Ava Udvadia, UWM associate professor of biological sciences, has been named by the University of Wisconsin System as one of three 2021 Regent Scholar recipients. The honor recognizes both Udvadia’s research into the genetics that allow healing of nerve damage and also her efforts to encourage undergraduates to participate in that work.
The UWS Regent Scholar program , which was introduced in 2014, provides a one-time $50,000 grant to individual faculty members or campus programs that undertake undergraduate research projects having the potential to foster innovation, entrepreneurship and talent development.
“This is significant recognition and a wonderful statement about the exponential impact of Dr. Udvadia’s work,” said UWM Chancellor Mark Mone. “We are extremely proud of Dr. Udvadia and her students. I commend her for carrying the torch for future young scientists and researchers.”
Udvadia’s research may one day provide new treatments for human eye injuries or diseases, such as glaucoma, that cause permanent vision loss.
Her work is inspired by fish, which can restore full function of their optical nerve cells after damage and regain lost sight. Vision requires both the light information detected by eyes and its translation by the brain, a connection made by the optical nerve cells.
This process of replacing the cellular parts needed to transmit visual information to the brain is called regeneration. However, the central nervous system cells in humans do not regenerate, even though they have the same genes and pathways used by fish.
“Fish, frogs, salamanders, mice and humans – we all run a genetic program to build this connection from the eye to the brain in the same way,” Udvadia said. “What are the instructions that fish use to turn genes on and off in order for that regeneration to happen? We want to be able to apply that ultimately to human patients.”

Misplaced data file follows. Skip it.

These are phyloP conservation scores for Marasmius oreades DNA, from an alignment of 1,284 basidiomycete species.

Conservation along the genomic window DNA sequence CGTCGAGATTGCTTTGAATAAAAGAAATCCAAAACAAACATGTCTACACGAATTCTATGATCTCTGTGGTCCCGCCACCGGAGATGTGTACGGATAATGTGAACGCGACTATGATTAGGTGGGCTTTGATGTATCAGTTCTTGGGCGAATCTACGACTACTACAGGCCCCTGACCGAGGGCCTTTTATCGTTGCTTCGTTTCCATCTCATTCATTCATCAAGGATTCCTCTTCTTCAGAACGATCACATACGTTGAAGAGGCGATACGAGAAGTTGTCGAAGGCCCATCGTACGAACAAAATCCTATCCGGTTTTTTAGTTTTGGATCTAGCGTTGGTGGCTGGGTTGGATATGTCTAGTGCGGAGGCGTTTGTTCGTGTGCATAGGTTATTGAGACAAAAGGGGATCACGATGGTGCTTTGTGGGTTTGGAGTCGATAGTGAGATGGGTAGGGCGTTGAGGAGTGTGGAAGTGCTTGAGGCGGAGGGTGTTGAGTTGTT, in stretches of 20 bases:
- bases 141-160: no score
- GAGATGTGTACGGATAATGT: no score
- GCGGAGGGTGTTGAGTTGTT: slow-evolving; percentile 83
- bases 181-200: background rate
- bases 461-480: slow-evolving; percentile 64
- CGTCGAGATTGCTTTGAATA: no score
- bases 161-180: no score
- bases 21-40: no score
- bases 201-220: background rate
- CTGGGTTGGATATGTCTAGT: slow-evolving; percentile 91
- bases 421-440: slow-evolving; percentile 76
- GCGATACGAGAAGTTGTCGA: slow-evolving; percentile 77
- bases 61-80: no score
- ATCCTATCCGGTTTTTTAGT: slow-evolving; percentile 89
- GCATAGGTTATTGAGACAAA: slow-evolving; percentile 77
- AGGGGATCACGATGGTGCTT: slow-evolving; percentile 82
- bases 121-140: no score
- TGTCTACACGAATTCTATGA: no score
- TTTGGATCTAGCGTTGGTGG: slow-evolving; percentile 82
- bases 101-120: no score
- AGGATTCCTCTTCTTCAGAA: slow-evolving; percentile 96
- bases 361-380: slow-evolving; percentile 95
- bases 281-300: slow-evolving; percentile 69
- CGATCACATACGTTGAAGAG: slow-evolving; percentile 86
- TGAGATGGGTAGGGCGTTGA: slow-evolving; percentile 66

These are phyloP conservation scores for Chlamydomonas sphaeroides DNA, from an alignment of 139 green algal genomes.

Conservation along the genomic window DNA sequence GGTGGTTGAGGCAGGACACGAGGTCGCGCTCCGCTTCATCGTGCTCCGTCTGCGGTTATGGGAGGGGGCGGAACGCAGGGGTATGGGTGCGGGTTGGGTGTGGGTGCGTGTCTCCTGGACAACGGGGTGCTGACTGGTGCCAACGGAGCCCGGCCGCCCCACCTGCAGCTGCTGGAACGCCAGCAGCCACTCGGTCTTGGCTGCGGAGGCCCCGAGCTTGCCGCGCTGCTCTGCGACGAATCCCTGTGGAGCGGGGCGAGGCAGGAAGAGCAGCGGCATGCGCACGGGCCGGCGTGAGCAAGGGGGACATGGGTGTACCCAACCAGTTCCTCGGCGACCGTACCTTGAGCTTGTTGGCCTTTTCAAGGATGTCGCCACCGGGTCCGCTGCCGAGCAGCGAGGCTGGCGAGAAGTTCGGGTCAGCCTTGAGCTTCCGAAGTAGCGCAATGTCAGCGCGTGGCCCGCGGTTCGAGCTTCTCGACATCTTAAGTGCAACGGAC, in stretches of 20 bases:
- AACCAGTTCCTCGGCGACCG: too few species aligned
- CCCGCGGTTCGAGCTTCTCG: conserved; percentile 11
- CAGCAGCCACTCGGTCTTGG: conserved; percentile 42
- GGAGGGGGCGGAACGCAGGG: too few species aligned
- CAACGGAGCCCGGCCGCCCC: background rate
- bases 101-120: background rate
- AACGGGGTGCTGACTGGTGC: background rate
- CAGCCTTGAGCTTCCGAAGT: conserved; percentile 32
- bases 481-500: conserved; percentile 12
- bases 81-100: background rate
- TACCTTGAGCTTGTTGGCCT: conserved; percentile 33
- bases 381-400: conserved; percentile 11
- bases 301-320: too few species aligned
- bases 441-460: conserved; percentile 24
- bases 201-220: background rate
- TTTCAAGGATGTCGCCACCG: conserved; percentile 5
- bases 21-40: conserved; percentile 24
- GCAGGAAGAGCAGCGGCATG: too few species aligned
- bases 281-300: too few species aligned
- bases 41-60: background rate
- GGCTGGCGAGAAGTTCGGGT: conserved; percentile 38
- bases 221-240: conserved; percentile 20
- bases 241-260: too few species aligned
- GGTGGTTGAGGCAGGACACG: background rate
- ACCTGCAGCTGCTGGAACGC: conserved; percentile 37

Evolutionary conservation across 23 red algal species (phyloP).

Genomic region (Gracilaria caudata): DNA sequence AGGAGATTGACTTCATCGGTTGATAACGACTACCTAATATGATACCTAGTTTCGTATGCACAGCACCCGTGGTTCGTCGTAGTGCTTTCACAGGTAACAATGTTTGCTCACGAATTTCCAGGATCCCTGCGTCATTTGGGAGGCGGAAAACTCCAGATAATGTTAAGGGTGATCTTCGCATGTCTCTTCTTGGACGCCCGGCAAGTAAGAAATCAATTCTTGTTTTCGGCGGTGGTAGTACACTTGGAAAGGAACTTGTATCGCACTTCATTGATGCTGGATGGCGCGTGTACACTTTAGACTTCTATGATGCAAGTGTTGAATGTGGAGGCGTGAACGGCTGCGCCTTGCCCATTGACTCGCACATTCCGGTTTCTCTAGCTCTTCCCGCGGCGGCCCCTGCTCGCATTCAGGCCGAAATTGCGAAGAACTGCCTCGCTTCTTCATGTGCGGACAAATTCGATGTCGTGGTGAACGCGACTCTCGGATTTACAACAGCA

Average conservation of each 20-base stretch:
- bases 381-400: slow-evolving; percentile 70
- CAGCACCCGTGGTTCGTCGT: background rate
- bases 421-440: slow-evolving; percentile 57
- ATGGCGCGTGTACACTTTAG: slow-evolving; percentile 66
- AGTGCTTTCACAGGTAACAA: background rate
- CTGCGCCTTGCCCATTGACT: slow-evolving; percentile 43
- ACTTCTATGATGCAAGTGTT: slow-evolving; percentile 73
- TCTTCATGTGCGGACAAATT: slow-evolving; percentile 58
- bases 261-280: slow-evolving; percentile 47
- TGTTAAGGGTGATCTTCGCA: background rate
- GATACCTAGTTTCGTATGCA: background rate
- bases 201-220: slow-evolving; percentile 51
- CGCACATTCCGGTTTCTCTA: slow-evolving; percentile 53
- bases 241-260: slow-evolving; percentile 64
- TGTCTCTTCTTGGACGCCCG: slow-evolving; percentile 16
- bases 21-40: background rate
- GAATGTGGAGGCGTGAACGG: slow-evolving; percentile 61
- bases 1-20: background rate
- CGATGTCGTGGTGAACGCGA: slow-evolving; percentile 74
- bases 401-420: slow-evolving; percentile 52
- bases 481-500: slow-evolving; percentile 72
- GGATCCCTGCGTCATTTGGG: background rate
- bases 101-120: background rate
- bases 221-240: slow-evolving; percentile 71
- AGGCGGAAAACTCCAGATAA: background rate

She and her team have identified more than 7,000 genes involved in the regeneration process. The researchers categorized which genes’ expressions peaked during the early, middle and later portions of the fish regeneration timeline. This approach has revealed the gene programming that tells the cell which genes to turn on and off for regeneration, and when to do it. They also have learned about changes in “transcription factors” – chemicals that bind to the DNA and control the genes for regeneration.
Now the researchers are equipped to work on the next piece of the puzzle: identify from among these transcription factors which ones are different between mammals (including humans) and fish.
Udvadia said that research experience for undergraduates equals workforce development because hard work and creativity by students make scientific discoveries possible. She described her own undergraduate research experience as powerful.
“Being able to give that experience to our undergraduates, that’s probably been the thing that I’ve loved the most at UWM,” she said. “Here, they play an active role in our research, and that’s a lot of what my lab has always been all about.”
The UW Board of Regents announced the grant recipients at its April 8 video-conferenced meeting.
By Laura Otto, University Relations